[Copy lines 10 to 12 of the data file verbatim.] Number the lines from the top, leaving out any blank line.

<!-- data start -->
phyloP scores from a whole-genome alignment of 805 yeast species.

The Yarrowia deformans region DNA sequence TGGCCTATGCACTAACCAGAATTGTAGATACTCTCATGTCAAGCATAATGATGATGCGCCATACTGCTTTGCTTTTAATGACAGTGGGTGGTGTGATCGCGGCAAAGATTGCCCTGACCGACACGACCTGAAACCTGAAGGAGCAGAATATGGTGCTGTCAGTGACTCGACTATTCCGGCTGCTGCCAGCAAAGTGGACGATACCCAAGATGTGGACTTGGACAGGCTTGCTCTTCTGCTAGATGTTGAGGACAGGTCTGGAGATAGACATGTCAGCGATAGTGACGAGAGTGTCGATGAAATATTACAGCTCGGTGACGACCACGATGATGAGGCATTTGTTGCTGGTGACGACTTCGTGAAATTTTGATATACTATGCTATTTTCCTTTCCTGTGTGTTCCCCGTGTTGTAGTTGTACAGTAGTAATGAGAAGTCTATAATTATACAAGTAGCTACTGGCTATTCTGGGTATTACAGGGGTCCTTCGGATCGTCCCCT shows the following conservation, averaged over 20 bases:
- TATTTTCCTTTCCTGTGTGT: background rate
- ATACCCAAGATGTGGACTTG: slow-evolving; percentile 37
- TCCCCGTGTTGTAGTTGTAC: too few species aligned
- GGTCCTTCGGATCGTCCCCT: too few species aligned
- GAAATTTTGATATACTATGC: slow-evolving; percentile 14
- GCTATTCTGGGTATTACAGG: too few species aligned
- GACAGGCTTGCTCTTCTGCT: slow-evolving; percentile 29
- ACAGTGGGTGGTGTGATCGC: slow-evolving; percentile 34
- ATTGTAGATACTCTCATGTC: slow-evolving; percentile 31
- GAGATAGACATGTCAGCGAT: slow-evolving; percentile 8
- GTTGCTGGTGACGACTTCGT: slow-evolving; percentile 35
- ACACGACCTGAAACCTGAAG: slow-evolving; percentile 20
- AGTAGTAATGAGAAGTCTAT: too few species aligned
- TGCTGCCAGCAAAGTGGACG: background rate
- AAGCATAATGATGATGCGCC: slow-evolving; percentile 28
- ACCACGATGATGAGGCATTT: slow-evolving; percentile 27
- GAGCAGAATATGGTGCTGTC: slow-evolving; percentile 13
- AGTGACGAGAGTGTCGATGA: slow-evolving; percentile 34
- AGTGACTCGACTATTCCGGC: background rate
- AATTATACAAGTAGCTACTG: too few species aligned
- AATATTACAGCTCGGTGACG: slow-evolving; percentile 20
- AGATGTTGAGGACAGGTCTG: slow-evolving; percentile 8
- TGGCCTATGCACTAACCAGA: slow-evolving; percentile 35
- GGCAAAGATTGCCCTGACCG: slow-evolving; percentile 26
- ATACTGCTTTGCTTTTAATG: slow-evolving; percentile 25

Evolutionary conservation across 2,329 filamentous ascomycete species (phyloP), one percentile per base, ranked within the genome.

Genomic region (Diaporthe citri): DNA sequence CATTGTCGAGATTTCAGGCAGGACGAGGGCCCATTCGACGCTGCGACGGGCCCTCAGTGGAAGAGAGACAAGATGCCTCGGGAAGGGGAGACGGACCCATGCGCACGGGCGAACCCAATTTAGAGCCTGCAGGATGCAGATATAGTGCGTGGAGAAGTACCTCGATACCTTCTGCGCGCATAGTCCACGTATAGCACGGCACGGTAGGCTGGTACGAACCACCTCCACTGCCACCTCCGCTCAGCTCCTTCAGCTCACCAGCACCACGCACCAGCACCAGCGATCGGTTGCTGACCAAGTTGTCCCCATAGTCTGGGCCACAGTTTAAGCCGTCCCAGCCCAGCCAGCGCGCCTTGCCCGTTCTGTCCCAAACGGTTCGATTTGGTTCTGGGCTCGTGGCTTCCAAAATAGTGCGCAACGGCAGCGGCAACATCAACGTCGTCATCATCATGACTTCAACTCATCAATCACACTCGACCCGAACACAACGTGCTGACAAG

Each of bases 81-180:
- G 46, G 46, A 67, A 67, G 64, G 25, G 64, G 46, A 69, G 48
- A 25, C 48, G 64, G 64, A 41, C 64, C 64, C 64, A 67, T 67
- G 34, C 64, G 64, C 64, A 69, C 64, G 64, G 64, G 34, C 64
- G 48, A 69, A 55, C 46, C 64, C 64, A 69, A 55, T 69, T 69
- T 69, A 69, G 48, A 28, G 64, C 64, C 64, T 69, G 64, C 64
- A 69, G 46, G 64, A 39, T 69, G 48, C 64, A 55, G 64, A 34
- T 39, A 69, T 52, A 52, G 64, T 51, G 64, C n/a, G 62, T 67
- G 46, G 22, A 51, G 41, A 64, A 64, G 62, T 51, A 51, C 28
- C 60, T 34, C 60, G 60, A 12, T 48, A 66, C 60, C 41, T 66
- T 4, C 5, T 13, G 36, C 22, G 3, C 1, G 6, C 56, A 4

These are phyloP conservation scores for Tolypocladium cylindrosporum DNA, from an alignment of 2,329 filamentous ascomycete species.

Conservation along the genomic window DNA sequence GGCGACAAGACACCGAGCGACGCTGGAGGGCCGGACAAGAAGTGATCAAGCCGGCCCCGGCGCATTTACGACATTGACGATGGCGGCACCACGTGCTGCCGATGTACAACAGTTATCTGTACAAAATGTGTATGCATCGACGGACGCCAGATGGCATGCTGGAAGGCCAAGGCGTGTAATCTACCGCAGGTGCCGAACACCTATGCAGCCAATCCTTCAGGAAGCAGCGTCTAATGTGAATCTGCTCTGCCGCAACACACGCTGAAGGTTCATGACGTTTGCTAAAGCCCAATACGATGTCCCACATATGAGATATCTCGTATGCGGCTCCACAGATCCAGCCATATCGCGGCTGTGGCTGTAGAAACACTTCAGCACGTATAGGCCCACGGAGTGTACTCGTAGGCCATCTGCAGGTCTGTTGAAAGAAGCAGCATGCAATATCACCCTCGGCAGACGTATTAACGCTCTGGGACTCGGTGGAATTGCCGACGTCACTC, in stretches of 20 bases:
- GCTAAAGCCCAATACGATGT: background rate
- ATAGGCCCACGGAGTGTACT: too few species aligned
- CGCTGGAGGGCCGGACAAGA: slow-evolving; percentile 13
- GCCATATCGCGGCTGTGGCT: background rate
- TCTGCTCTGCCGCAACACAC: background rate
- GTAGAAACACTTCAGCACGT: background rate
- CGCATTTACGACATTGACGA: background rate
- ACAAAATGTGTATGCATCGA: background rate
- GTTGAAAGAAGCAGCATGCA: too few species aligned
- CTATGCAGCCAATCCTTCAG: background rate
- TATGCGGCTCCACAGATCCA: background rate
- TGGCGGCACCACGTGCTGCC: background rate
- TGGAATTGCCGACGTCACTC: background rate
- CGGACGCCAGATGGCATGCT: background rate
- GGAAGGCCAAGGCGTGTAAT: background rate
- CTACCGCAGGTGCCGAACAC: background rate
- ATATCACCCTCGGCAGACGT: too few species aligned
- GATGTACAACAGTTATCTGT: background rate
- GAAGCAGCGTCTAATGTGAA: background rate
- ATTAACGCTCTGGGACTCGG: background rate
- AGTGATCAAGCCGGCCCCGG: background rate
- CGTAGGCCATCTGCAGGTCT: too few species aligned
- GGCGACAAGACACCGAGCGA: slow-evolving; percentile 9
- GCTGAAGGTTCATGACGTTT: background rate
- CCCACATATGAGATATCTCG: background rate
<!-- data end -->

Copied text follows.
- ACAGTGGGTGGTGTGATCGC: slow-evolving; percentile 34
- ATTGTAGATACTCTCATGTC: slow-evolving; percentile 31
- GAGATAGACATGTCAGCGAT: slow-evolving; percentile 8